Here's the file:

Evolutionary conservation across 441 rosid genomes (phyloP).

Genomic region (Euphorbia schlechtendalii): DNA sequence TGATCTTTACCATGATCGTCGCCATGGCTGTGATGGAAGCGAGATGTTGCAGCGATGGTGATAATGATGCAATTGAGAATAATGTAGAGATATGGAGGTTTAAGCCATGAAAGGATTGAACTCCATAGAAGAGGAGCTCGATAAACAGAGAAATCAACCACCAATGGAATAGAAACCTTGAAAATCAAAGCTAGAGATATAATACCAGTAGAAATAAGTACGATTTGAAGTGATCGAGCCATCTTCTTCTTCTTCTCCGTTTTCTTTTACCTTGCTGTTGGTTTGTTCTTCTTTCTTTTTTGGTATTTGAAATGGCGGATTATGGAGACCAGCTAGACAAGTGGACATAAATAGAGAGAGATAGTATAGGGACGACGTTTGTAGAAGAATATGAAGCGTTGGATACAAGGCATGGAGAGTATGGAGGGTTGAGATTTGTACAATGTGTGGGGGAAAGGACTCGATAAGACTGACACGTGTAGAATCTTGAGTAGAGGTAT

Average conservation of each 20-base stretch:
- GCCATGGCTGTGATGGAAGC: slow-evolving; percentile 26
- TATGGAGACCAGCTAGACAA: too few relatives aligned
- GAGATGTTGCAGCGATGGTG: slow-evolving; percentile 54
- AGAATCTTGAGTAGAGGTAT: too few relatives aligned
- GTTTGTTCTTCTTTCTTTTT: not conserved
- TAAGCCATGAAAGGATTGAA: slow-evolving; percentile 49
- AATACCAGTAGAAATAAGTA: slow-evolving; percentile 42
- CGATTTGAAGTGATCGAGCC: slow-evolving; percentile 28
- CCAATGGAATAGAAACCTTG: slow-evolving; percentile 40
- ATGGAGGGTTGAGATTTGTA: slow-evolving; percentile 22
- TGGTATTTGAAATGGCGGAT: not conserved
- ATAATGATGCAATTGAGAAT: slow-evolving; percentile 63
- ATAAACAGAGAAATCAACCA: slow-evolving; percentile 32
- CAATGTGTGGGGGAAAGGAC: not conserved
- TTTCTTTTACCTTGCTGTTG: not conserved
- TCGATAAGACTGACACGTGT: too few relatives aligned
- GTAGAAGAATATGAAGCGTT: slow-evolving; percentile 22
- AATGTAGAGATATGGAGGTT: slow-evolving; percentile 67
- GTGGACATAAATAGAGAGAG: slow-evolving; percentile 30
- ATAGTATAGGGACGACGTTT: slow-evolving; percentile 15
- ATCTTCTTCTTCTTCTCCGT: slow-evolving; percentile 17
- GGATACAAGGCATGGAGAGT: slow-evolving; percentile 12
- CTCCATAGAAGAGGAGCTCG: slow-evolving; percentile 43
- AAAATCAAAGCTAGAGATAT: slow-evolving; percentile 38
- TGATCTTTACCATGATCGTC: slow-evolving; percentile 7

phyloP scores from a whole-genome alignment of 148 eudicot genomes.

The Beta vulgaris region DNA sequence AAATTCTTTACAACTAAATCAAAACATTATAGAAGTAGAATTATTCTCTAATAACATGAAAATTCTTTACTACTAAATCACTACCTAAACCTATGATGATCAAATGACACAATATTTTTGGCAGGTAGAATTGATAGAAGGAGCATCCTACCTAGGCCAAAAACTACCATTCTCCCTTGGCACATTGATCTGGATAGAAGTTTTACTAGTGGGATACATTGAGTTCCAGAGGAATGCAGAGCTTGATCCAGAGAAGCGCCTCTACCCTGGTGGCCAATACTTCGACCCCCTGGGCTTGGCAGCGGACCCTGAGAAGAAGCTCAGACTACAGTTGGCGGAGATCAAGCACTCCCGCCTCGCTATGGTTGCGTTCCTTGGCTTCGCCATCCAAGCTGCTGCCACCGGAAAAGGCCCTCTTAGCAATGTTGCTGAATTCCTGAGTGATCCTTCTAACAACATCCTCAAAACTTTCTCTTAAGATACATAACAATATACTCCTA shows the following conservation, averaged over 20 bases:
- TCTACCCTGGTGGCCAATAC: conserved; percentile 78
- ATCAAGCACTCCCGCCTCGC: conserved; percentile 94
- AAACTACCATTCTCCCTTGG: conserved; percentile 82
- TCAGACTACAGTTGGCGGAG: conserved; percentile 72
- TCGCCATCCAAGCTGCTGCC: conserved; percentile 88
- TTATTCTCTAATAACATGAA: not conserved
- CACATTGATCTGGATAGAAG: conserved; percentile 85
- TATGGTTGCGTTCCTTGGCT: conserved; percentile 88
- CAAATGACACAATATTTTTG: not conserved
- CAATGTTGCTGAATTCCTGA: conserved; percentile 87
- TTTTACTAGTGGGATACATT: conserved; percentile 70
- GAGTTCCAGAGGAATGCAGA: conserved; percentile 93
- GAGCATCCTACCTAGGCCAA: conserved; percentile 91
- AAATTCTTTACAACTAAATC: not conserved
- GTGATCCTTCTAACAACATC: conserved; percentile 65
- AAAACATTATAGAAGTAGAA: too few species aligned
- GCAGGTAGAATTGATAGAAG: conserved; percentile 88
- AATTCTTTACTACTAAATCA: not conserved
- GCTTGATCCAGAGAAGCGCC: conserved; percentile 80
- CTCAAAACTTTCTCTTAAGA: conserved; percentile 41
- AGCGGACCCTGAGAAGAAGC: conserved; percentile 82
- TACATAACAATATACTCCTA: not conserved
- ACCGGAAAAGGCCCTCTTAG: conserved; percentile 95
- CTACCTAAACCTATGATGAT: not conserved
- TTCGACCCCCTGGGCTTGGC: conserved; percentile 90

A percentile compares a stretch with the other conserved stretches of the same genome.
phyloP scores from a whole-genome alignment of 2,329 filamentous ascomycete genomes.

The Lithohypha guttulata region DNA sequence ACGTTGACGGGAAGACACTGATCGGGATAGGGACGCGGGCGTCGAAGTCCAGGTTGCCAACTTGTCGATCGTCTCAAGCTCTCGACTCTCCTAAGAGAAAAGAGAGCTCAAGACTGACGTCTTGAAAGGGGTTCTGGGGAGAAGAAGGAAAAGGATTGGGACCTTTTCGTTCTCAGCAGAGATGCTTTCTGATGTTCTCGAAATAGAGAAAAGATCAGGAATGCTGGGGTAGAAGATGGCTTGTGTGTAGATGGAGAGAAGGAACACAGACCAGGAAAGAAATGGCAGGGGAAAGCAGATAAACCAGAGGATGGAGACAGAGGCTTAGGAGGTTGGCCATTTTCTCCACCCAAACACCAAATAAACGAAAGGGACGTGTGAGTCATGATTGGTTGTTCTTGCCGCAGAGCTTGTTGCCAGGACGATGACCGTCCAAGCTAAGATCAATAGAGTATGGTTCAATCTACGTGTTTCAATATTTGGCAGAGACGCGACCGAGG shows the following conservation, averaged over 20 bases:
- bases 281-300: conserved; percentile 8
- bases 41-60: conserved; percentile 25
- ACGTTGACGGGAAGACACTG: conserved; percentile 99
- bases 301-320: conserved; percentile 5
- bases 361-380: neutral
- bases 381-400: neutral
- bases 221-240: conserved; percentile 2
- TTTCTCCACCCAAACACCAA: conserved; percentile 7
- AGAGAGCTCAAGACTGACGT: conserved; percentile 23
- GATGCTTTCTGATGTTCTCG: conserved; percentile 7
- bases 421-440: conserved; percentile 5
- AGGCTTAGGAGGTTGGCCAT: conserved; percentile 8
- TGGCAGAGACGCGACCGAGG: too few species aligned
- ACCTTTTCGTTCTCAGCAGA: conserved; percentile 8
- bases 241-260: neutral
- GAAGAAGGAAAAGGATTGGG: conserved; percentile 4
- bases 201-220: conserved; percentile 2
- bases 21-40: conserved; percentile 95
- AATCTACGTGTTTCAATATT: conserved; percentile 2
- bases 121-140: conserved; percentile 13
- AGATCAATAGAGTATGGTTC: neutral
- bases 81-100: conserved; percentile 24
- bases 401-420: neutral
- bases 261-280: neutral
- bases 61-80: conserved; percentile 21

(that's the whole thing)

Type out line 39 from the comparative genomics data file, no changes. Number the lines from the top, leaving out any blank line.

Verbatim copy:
- CAAATGACACAATATTTTTG: not conserved